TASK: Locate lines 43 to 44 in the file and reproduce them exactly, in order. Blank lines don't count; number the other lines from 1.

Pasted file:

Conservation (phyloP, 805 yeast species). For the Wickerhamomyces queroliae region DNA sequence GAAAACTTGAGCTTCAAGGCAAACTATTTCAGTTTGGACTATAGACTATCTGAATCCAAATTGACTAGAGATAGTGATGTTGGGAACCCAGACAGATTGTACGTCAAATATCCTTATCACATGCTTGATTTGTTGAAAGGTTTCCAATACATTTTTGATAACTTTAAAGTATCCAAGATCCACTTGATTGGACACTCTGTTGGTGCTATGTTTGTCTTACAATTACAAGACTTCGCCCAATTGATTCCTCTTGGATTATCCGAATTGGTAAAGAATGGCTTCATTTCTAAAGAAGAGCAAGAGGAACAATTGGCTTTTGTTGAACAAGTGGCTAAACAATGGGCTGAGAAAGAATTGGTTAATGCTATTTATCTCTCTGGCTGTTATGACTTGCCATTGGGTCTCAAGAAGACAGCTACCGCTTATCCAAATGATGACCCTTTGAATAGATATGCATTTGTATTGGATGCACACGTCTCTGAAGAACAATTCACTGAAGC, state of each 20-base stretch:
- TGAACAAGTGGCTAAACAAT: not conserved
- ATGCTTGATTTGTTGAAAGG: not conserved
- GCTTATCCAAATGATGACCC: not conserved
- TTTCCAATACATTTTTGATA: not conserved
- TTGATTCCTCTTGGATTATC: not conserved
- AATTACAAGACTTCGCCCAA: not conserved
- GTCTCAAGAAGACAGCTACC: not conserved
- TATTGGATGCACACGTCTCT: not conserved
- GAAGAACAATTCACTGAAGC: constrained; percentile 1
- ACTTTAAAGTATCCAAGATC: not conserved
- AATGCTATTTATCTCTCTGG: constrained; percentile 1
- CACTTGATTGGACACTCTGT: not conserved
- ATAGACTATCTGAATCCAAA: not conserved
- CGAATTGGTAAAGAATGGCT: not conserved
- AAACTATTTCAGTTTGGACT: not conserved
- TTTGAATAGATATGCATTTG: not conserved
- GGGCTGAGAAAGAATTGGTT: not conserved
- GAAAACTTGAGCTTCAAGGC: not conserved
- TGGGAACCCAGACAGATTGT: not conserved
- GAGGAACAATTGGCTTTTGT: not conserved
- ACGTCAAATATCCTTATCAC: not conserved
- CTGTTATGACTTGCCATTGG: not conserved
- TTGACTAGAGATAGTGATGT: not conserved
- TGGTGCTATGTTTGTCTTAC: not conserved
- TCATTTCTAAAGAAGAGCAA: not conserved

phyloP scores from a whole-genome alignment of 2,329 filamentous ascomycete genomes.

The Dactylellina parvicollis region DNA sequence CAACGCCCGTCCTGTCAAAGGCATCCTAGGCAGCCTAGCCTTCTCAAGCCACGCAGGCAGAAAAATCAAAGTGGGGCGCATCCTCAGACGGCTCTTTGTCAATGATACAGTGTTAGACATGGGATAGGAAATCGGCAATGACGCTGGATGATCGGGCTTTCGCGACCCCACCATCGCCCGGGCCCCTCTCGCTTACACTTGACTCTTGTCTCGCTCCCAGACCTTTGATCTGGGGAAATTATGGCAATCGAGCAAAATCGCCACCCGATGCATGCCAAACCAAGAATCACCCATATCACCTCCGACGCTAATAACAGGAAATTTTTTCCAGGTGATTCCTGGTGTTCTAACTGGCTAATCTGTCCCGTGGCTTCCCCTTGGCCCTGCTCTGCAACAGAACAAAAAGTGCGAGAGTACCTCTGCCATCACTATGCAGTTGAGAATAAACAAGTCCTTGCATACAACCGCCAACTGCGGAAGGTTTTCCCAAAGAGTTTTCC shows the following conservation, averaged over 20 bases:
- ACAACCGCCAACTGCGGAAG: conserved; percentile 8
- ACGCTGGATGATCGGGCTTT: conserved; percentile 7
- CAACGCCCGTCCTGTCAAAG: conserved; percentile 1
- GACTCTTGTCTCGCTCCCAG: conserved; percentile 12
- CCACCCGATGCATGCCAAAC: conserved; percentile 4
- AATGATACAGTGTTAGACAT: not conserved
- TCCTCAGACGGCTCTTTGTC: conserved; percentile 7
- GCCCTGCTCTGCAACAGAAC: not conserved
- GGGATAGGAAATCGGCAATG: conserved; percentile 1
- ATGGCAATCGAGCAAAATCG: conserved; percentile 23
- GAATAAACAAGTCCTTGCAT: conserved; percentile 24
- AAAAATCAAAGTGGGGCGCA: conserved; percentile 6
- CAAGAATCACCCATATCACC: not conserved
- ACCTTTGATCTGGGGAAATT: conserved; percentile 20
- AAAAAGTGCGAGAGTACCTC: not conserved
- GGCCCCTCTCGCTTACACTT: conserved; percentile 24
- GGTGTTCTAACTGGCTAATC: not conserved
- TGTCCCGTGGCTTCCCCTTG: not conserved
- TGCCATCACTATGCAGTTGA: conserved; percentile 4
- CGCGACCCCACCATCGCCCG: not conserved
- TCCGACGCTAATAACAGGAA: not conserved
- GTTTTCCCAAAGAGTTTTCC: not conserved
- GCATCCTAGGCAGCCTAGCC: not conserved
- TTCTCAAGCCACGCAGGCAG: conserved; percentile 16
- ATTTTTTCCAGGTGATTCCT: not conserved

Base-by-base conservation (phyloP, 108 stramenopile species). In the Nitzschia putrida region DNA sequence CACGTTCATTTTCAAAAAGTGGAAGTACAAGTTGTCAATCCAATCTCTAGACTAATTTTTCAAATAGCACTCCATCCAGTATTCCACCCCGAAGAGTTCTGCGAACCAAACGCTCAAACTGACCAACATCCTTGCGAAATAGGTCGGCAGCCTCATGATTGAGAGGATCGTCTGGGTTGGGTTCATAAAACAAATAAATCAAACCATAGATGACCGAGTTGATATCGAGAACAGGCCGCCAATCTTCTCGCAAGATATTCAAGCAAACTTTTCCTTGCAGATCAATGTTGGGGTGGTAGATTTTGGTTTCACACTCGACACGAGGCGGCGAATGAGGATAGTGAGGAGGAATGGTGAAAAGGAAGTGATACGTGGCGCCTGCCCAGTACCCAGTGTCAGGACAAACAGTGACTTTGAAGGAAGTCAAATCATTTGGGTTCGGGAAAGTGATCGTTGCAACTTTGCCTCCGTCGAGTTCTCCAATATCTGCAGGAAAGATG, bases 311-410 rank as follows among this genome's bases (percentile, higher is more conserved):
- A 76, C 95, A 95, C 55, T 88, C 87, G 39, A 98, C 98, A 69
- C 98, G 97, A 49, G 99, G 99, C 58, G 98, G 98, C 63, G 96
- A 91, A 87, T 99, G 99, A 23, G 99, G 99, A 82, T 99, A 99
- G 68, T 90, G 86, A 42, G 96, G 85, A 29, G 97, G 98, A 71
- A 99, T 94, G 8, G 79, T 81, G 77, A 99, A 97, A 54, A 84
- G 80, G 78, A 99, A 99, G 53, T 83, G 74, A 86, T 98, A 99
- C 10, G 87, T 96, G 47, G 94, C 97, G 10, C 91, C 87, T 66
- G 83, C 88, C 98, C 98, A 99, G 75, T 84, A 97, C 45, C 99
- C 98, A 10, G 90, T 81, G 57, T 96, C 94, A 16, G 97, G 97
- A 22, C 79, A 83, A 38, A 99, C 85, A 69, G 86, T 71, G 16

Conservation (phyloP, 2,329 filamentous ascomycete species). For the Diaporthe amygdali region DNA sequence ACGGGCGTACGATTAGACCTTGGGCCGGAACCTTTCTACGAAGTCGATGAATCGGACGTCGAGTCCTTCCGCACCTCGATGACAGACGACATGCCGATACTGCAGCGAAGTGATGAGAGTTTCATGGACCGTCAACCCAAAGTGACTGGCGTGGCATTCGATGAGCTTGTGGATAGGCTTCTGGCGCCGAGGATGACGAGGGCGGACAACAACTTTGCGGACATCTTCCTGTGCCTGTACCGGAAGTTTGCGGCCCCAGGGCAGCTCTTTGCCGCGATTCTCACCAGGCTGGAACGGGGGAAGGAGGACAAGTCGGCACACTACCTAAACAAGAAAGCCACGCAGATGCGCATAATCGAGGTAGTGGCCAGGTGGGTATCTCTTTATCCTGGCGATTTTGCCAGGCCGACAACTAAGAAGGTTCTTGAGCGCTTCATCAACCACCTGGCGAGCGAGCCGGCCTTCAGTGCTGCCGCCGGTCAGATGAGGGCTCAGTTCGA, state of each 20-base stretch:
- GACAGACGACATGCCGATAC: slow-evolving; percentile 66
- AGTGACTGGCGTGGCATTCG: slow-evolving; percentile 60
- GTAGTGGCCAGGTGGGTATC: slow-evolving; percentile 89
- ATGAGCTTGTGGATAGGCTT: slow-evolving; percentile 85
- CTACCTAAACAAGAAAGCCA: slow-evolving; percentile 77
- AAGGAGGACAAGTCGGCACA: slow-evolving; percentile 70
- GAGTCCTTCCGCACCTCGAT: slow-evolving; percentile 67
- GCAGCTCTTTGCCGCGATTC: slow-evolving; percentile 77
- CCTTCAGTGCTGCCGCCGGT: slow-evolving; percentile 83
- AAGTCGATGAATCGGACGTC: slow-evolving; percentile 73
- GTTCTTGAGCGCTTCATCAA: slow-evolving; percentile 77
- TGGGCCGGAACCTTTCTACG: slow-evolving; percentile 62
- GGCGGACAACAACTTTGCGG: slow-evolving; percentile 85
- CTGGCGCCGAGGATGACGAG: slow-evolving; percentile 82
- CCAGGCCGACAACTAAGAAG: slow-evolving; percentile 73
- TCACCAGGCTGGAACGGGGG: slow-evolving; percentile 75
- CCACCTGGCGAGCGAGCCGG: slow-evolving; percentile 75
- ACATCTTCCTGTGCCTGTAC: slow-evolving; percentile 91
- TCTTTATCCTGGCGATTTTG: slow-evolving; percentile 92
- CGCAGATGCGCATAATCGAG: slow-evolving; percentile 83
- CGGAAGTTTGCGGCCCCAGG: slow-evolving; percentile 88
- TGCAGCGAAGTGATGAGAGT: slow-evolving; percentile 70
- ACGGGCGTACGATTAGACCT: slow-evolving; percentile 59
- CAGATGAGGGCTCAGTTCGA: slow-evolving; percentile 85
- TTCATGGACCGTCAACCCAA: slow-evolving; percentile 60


- AAAAAGTGCGAGAGTACCTC: not conserved
- GGCCCCTCTCGCTTACACTT: conserved; percentile 24